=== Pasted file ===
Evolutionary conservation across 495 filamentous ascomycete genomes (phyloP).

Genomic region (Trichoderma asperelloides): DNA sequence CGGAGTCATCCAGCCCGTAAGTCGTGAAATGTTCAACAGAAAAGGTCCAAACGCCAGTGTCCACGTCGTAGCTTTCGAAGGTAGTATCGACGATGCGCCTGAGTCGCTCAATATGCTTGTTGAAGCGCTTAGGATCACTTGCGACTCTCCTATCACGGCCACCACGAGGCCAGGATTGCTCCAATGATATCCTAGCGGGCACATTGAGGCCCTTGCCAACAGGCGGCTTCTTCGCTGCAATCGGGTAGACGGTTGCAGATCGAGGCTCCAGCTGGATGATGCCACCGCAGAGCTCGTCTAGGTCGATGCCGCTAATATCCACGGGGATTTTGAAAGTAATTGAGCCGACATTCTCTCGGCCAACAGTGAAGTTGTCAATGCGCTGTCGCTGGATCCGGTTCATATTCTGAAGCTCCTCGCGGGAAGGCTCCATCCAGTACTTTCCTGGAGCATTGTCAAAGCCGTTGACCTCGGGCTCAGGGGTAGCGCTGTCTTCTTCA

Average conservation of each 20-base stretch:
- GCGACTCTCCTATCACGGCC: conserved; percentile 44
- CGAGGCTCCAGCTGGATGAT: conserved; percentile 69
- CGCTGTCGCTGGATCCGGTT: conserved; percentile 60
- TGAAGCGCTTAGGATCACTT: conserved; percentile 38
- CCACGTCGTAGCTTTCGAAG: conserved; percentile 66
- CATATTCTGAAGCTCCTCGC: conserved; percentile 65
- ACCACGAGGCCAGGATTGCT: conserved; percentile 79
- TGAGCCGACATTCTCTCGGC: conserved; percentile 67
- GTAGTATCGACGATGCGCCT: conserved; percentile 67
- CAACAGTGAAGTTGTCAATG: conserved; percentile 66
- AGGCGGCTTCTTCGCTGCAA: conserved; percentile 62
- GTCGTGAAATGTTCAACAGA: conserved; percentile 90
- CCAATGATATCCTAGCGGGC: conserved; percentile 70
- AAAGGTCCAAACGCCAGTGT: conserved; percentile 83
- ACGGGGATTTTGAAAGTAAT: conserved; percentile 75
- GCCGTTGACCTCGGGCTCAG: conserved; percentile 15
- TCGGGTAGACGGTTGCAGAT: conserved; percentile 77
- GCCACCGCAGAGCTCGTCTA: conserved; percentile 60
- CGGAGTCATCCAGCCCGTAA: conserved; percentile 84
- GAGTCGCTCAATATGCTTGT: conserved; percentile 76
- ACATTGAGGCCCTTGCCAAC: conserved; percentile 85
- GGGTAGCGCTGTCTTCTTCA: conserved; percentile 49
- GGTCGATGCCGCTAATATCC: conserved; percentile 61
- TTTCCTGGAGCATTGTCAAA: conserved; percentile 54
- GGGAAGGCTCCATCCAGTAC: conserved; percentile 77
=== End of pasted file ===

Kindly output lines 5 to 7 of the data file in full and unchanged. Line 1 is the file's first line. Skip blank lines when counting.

- CGAGGCTCCAGCTGGATGAT: conserved; percentile 69
- CGCTGTCGCTGGATCCGGTT: conserved; percentile 60
- TGAAGCGCTTAGGATCACTT: conserved; percentile 38